We’ve all been there…

Those meetings for professional development where no one is being developed in any means, the least of which would have any semblance of “professionalism”.  Staff meetings, department meetings, team leader meetings – sometimes they can all be a blur, because the delivery is all the same.  Picture this: someone stands up and smiles in front of the group, announces who they are and where they’re from, and then the lights go out, the projector turns on and the powerpoint gets started.  30-45 minutes later the lights are turned back on and everyone in the room is sitting in a blank stupor while the well-intended presenter says, “does anyone have any questions?”.

Professional development does NOT need to be this way!  Not ever, but especially not in the 21st century.  There are so many ways to engage your audience, interact with each other as professionals and collaborate across platforms.  I am on a personal mission to do away with the Powerpoint for good in all of my presentations (and trust me…I present a LOT).  Since most of you here are leaders, I’m sure that you have to (or will have to) present in front of teachers, administrators, parents or community members often.  And even if that’s not your thing, as a teacher you present in front of students every day.  Trust me – they get bored too!  So today, I’m sharing a few of my favorite ideas to spice up your PD using 21st century tools to engage, inspire and integrate with your audience.


My #1 tool for presenting at the moment is Prezi.com.  I am in love with the way that this tool allows you to zoom in and out for true movement within your topic.  Every single time I present and use this tool, I always have people come up to me afterwards and comment about the information.  They talk about how much they learned and how meaningful the presentation was because they were able to pay attention and truly take in the information.  This is exactly what I’m after in a 45-60 minute presentation.  One word of advice though: make sure you don’t move around too much in your Prezi – it can cause a type of “sea sickness” with people if you’re not careful.


Another way I like to present information is with YuDu.com – this has a free platform that anyone can use to take information and present it as a flipbook/magazine.  Not only does it have the “cool” factor, it also allows people to download the magazine to their own computers and interact with it like their own personal professional magazine collection.  You simply take your powerpoint/word document and save it as a PDF.  Upload the PDF to YuDu and they translate it into a magazine that flips pages back and forth.  You can zoom in and out and all hyperlinks are live, so people can jump right to supplemental materials.  A true way to interact with your participants, even beyond your presentation.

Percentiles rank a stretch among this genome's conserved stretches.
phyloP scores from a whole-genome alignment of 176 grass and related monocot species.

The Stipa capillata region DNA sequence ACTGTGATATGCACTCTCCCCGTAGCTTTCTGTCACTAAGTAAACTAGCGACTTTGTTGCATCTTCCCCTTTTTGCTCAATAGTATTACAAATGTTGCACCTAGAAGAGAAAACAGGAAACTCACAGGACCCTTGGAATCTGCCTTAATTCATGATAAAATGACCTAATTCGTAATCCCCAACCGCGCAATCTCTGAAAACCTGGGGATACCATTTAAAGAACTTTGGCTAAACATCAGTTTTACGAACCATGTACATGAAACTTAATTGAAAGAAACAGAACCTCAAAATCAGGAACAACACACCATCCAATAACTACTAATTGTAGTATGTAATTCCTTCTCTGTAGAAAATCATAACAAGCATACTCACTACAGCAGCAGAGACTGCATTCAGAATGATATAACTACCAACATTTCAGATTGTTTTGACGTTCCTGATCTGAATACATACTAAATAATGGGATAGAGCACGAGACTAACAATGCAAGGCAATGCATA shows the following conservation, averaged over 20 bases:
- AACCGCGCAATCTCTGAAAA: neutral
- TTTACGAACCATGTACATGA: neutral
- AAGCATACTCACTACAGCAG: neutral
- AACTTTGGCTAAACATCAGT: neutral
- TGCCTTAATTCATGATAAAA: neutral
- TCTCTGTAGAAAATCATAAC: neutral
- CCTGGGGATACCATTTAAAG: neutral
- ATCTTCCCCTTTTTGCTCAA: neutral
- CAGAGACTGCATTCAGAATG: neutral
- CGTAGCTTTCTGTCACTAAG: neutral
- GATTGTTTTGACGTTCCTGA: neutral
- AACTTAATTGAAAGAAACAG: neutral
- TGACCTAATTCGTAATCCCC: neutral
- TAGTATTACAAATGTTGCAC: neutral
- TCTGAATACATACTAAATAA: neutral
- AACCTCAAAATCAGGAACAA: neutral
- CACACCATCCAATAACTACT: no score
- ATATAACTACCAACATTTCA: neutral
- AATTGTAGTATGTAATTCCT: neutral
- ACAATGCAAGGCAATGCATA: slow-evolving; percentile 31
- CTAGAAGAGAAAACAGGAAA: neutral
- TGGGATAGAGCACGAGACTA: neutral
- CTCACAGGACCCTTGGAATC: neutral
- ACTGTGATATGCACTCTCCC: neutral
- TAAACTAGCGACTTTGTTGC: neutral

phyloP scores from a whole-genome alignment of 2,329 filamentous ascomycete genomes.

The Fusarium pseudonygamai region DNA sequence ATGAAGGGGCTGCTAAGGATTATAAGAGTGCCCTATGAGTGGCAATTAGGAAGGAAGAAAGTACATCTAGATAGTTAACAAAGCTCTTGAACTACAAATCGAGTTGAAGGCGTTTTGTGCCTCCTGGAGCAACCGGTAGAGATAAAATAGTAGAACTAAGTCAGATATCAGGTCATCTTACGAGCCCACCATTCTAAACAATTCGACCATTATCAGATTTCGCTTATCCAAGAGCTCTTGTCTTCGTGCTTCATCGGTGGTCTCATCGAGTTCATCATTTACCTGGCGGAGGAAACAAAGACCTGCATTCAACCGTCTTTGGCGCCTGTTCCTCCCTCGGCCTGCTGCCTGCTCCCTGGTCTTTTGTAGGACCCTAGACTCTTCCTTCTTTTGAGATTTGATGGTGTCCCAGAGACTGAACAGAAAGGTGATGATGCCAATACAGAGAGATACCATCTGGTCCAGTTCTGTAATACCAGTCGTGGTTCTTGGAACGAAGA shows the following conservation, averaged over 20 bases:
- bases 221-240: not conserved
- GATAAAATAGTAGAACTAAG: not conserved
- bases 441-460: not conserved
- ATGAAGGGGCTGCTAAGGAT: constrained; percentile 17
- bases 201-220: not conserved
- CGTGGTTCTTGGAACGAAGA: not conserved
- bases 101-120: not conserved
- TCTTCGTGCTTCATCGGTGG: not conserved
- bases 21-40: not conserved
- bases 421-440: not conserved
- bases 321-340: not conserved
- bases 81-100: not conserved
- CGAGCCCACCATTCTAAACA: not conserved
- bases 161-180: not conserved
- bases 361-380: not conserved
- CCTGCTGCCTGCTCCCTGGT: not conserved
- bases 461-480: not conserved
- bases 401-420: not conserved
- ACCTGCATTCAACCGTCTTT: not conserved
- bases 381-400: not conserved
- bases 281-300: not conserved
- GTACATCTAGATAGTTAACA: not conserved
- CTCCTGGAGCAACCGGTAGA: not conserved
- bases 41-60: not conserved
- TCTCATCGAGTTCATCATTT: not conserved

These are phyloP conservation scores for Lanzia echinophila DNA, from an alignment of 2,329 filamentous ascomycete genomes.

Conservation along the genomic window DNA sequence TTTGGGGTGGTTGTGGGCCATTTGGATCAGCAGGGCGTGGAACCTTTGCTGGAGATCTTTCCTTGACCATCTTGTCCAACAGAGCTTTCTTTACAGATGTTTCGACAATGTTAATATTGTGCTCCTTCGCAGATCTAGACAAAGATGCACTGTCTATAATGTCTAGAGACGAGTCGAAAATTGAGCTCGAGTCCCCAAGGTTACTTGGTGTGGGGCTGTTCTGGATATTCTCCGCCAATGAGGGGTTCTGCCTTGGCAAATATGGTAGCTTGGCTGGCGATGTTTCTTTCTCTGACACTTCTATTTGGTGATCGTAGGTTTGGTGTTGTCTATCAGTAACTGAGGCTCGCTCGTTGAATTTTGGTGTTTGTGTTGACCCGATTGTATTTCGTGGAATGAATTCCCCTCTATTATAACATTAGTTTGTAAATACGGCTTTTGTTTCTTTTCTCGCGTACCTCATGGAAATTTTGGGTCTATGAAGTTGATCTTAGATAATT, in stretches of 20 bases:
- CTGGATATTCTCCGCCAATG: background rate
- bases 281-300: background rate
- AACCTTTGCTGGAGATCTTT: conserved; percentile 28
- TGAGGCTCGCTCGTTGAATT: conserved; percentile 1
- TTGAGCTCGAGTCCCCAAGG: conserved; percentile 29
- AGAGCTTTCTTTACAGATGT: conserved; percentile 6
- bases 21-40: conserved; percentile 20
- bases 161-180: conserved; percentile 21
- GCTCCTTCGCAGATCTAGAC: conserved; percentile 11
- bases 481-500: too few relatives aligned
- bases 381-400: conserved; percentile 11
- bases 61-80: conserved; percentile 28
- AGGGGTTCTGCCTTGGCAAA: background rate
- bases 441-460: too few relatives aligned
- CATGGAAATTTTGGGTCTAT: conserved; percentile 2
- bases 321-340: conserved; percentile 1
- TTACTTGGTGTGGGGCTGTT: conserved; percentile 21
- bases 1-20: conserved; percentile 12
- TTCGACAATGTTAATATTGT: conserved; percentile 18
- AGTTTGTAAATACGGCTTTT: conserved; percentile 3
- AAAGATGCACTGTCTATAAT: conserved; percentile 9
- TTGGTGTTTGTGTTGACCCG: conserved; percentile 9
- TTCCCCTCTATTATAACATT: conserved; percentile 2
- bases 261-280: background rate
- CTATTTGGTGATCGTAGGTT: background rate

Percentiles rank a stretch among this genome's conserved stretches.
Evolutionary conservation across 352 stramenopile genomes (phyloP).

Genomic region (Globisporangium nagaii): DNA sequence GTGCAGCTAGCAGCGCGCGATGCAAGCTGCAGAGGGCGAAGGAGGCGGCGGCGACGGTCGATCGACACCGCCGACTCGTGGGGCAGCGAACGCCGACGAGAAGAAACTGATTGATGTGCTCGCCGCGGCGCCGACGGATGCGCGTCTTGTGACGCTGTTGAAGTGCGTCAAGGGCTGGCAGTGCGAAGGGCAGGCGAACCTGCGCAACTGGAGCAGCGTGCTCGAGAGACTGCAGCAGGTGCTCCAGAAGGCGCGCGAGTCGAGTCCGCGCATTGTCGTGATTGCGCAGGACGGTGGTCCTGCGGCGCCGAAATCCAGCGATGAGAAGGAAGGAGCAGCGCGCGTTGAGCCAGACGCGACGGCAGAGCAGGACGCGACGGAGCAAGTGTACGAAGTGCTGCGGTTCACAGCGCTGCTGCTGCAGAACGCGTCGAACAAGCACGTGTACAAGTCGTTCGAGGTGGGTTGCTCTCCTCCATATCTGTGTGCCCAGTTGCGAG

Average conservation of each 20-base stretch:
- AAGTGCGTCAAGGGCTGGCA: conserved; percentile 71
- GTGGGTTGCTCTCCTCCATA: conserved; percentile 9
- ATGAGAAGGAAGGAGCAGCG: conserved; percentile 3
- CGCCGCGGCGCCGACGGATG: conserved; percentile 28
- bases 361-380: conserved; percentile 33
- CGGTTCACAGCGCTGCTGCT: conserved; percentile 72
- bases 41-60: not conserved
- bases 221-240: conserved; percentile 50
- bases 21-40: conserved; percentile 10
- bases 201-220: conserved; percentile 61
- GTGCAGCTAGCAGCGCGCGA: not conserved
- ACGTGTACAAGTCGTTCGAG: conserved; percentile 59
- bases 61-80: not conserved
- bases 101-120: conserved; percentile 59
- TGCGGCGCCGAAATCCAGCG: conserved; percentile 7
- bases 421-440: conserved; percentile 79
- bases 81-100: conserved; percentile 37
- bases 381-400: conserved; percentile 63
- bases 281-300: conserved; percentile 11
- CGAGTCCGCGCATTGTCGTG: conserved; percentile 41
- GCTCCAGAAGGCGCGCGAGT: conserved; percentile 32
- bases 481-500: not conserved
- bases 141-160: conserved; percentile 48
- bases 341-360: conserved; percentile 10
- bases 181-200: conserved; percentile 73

Video conferencing is getting easier every year and these two options – FaceTime through Macs and Skype (a web application) – make it super simple to work with people well beyond your driving radius.  Anyone with an internet connection can now present, take questions, and provide valuable “face time” with presenters from around the world.  It’s also an incredible way for your students to interact with other teachers and students from around the globe.


If you find yourself reading this, you probably don’t oppose blogging as a whole.  Utilizing it as a professional development tool can provide you with a valuable resource that your participants can access, use, and respond to well beyond your 45 minute session.  You can also offer podcasts, video, and reference materials by using this tool that support your presentation materials – all in one spot.  I have used this very successfully as a way to both present my materials using links and embedded materials and as a way to continue to actively engage with my participants and to build a true professional community as we build and share information together.


If you’ve played with these tools in the past, consider dusting them off and trying them again for your upcoming presentations or lessons. And if you haven’t used one or more of these options in the past, try one today.  You’ll feel so energized by practicing 21st century PD that you’ll want to do it again!  Have you used any other tools for 21st century PD?  If so, please share with us below – we could all use exciting new tools to avoid those dreaded powerpoints!